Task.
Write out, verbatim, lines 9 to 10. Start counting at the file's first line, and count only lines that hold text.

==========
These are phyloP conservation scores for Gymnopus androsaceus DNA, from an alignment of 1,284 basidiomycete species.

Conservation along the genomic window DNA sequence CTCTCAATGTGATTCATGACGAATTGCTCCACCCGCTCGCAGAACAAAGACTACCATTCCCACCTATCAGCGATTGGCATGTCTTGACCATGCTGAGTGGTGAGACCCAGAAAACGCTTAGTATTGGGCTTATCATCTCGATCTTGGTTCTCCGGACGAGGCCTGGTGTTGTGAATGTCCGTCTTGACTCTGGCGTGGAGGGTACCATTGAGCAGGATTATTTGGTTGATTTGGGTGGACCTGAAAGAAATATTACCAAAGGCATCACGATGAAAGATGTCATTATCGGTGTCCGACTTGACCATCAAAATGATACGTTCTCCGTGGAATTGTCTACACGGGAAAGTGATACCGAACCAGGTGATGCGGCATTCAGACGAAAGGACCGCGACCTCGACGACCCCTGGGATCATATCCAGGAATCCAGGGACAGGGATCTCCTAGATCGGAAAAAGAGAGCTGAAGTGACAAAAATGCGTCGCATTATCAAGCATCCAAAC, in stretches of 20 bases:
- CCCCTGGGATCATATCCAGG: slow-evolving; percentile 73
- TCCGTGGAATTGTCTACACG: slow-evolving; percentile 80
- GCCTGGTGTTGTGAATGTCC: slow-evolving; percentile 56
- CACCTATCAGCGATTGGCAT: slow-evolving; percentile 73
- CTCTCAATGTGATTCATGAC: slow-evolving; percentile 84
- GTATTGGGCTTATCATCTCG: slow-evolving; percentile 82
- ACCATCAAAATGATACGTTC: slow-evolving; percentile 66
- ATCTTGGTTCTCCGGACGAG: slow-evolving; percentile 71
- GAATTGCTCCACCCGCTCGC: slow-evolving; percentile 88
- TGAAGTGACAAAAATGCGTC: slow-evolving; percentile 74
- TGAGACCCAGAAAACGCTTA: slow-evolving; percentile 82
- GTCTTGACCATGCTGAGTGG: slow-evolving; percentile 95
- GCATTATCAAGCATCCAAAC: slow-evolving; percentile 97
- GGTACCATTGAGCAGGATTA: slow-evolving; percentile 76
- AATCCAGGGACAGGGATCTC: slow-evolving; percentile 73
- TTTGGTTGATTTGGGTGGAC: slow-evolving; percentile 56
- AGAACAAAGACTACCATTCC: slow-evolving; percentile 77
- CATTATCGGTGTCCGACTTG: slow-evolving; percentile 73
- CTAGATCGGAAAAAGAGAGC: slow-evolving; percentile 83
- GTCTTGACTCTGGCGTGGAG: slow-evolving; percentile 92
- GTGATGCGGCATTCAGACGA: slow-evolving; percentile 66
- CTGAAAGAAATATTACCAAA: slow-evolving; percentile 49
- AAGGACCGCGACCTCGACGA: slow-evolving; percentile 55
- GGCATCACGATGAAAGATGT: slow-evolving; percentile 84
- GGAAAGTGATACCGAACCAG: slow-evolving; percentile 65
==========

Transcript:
- ACCATCAAAATGATACGTTC: slow-evolving; percentile 66
- ATCTTGGTTCTCCGGACGAG: slow-evolving; percentile 71